Here is a movie that I only became aware of recently, one that has received much positive critical notice, but so far as mainstream attention, not so much. Rachel Getting Married is a very indie-flavored character piece that uses a wedding as the backdrop to a story that allows family issues to bubble to the surface in an organic manner that is awfully engrossing.
The problem is that the same backdrop used to drive the drama also drives the boredom. This is a big issue for the film because as fantastic as these characters are, there are long stretches that serve to take the viewer out of the film, almost encouraging them to look at their watches, and needlessly padding the running time.
As the story begins, Kym (Anne Hathaway) has just been released from rehab in order to attend her sister Rachel's (Rosemarie Dewitt) wedding. Her father (Bill Irwin) picks her up from the facility and brings her home where she is to attempt to reintegrate with the rest of the extended family as well as the new in-laws. This does not prove to be an easy task as Kym tends towards the self-centered and while she may be clean (nine months sober), her personality traits have not tempered along the same path. It is not long before she is having a blow-up with Rachel over Rachel's choice of her best friend, Emma (Anisa George), as maid of honor.
The entire story takes place over the course of a weekend, during which a lifetime of drama is crammed into a short period of time. There is nothing like a wedding to ignite family animosity while also fostering a camaraderie and a family atmosphere that only a true family can have.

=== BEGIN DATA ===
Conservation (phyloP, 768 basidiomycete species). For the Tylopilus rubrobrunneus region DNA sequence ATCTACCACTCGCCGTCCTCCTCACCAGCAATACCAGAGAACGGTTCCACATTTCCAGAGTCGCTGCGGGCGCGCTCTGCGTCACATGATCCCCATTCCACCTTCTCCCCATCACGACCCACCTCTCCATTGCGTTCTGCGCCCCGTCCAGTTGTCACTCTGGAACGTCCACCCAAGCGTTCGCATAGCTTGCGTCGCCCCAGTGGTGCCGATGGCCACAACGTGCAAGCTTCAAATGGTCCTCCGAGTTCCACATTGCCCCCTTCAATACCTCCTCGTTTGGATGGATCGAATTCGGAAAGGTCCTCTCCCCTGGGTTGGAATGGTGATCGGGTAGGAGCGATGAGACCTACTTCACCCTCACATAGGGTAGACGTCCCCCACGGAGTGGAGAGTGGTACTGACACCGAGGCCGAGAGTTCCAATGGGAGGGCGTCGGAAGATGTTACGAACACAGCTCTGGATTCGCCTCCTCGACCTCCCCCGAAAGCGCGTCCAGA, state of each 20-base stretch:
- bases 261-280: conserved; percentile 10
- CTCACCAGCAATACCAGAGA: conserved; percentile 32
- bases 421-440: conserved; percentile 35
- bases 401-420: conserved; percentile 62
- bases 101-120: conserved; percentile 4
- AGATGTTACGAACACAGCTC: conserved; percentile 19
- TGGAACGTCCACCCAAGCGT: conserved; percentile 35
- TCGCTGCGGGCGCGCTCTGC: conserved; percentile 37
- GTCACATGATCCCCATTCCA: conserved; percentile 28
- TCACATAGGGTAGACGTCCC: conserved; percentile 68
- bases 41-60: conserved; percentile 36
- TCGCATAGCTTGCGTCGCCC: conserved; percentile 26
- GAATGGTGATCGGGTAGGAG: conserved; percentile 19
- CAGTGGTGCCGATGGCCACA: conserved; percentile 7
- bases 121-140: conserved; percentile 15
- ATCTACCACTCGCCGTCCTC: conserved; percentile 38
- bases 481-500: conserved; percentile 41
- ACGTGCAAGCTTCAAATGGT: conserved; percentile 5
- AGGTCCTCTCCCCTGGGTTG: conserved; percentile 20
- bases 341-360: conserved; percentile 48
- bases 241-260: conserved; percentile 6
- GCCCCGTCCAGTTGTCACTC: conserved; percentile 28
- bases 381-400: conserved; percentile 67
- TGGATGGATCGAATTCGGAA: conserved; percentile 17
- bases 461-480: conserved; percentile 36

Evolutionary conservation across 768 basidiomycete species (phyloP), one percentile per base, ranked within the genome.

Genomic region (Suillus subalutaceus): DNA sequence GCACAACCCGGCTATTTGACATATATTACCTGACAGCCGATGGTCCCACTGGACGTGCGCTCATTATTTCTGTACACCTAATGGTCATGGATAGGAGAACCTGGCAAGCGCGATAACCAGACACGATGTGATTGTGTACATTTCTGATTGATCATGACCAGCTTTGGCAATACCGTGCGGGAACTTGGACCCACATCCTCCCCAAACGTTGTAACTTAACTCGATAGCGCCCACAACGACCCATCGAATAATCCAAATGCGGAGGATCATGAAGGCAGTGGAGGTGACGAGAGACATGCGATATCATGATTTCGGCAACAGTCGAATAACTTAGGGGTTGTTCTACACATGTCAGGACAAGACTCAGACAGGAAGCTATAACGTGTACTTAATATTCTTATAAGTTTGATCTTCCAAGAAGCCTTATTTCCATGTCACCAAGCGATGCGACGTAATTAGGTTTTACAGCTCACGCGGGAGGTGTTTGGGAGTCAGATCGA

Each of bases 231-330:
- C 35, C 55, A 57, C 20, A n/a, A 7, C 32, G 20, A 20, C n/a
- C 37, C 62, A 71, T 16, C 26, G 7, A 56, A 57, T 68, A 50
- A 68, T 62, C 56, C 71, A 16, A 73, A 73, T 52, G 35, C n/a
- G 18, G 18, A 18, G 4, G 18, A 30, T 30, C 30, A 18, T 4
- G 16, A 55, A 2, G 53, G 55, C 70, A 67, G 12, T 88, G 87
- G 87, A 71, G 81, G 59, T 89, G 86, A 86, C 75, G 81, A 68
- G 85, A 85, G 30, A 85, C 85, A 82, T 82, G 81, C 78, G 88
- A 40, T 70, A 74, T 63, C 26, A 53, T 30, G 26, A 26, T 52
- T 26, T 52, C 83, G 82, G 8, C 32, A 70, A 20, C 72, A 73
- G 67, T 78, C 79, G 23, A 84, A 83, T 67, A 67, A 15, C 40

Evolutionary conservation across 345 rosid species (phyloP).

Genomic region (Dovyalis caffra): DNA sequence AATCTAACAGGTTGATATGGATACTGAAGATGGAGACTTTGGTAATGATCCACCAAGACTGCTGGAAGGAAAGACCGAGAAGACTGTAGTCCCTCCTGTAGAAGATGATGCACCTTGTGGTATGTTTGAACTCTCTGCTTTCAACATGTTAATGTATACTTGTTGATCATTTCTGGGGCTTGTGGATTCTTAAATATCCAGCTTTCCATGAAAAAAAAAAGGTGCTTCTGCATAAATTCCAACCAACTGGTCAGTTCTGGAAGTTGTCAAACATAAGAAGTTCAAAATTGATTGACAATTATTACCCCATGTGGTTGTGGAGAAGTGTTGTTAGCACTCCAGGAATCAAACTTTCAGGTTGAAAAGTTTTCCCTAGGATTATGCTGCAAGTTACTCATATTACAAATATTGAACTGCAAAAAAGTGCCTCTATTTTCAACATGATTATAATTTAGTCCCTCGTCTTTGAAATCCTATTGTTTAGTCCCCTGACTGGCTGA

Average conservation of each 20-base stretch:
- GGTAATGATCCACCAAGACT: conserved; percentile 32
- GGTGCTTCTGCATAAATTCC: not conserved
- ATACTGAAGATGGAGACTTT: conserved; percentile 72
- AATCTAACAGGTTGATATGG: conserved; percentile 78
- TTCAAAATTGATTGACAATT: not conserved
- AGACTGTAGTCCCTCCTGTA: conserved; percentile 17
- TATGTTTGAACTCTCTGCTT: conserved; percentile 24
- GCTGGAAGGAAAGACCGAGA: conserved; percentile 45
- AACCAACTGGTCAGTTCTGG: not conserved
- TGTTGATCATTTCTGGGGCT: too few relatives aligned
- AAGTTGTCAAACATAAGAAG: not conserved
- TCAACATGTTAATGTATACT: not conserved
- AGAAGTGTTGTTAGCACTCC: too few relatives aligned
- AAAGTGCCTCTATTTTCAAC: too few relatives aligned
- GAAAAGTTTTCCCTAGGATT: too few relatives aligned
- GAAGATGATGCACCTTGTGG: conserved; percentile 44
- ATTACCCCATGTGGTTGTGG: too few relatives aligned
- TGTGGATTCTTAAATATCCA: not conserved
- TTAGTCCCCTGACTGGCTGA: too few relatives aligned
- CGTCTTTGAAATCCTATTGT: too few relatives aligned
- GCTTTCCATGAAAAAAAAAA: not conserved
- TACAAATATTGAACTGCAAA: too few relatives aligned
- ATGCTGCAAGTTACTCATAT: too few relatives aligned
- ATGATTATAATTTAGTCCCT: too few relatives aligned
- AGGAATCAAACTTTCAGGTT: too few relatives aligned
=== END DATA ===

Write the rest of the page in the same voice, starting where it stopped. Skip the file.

Kym's story with her drug addiction, and other related tragedies, is immensely involving. We watch her love/hate relationship with her sister, her father's constant hovering, not to mention her issues with her mother, which build to an explosive confrontation. It is an involving thread and the one that dominates the piece.
What is fascinating about Rachel Getting Married is the way the script, by Jenny Lumet, develops. It introduces elements only to let them fade away. Scenes are allowed to linger well past the point where they lose sight of the main thread. It is a film that in many ways is an accurate reflection of reality. The narrative is not what the film is about, it is more about the characters and that sense of reality. Yes, there are a couple of big, operatic moments, but they never take off beyond the realm of possibility, not overdone to the point of disbelief. Resolutions are few and far between; answers will not be found here, although there are interesting seeds planted for the audience to make up their own futures for these characters.
While the characters are fascinating, there are stylistic elements that are absolutely maddening. There are so many scenes that just run way too long, lingering on musician side characters, a dishwasher-loading competition, focusing on elements that have no bearing on the primary characters. I understand the intention, and respect the attempt to ensure a realistic grounding, but they just got to be so dull. Fortunately, the good outshines the bad.
The greatest element of this film is Anne Hathaway. Rachel Getting Married is an absolute eye opener with regards to her talent. For years she was entrenched in the Disney princess roles, but has begun expanding into more adult performances. Watching her as Kym is akin to watching her mature in front of your eyes. Her presence is magnetic; she electrifies the screen as this sober drug addict attempting to make right without ever being able to forgive herself. It is a powerful performance that needs to be seen.
Bottom line. An excellent character piece tempered by dull "reality" moments. Jonathan Demme's film succeeds in spite of its flaws and proves to be a film well worth watching.Powered by Sidelines